Principles Behind the ISO 9000 Series Standards
The ideas behind the quality management discipline are pretty much common sense.
The International Standards Organisation 9000 series has a good overview of basic principles.
And what they boil down to is this:
- Know who your customers are
- Understand what they value and
- Have a mechanism to deliver that value at the right price
The standards also define quality management.
" coordinated activities to direct and control an organisation with regard to quality"
"... establishment of the quality policy and quality objectives, quality planning, quality control, quality assurance and quality improvement."
Quality Policy Tells Your People You Care
If you're the boss you need to tell your people that you care about quality. You can't expect them just to assume it. So you publish a policy that emphasises your focus on customer satisfaction, the process approach to managing activities and the need for everyone to be involved.
Quality planning activities address what you’re going to do about quality for the overall organisation and for each individual project.
Quality Assurance is About Confidence
Quality assurance is really about confidence. Confidence that quality standards will actually be met in the end product.
We develop this confidence by assuring the development process, our work products and the quality management system itself.
Process assurance checks that our development procedures and practices are documented and being followed.
Product assurance demonstrates, as our product is being built, that it will meet the customer’s requirements. For example, in the case of software we confirm that:
- The software requirements address all user needs
- The preliminary design implements all the requirements
- The detailed design fleshes out all elements of the preliminary design
- And the code implements all components of the detailed design
Assuring the quality system means demonstrating that it complies with established best practice as per ISO 9001 and any other standards required by a contract.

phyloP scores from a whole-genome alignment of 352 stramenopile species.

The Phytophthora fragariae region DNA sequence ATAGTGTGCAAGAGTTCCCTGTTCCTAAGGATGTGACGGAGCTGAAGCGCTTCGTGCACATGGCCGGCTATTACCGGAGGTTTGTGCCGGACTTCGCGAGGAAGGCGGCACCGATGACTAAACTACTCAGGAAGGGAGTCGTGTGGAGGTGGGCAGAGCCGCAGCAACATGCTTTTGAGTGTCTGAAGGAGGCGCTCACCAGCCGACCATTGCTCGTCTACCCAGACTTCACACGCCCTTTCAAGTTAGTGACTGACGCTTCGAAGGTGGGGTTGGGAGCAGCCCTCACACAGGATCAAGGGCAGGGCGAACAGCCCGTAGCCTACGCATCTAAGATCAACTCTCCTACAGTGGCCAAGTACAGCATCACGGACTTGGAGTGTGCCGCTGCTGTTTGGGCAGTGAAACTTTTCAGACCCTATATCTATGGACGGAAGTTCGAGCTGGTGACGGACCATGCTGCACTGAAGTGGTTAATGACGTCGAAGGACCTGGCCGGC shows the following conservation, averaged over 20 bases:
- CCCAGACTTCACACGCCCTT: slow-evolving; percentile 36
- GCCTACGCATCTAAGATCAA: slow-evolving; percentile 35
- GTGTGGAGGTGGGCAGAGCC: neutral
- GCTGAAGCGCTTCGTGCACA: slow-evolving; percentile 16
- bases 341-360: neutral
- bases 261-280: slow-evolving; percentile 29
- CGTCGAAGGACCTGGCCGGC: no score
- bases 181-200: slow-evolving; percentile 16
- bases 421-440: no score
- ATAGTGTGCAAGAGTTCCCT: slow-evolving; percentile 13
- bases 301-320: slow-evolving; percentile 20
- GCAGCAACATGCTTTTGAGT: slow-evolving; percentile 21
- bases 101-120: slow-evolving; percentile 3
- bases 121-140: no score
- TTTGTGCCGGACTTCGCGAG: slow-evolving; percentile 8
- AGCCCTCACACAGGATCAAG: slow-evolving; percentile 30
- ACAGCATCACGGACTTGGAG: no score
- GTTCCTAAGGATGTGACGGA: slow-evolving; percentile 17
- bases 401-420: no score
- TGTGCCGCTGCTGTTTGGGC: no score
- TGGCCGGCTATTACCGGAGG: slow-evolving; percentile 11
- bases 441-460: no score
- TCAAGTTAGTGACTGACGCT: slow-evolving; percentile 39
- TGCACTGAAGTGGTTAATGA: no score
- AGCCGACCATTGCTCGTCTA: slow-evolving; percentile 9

Quality Control is About Verification
When we complete a work product we perform quality control; which means we determine if it complies with its specification and any designated standard for best practice. We conduct design reviews, inspections and tests. For example:
- Unit testing verifies that a component complies with its detailed design.
- Integration testing verifies that the integrated system complies with the overall design.
- System test verifies that the system satisfies all user requirements.
- And ultimately, when a system is put into operation, we validate its compliance with the needs of the customer's business.
Quality Improvement is a Never Ending Process
We also need a program of quality improvement. We improve by measuring the quality of our work products and optimising our development processes to eliminate the defects.
Nothing ever stays the same in a business, our customer needs change, we're always using new technologies and government regulation (of course) is a moving feast.
So quality improvement is a continuous process that cycles on forever.
The overall objective of quality management is to optimise our processes so we don’t get defective products. This cuts back on waste and rework and is particularly relevant to software development where we spend our lives reworking bad code.
So that's the quality management framework. It's implemented in unique ways by thousands of companies all over the world.
Each one's unique because you need to tailor your system for the special needs of your customers; and it leaves a lot of room for innovation. So I call it more a FORM than a formula.
Mastering the FORM
To make it work you need to master the FORM in the context of your industry. Just as a jazz musician needs to master the jazz form in his music.
And as you're mastering it, never lose sight of why; and that is: to build an ever growing community of happy and profitable customers.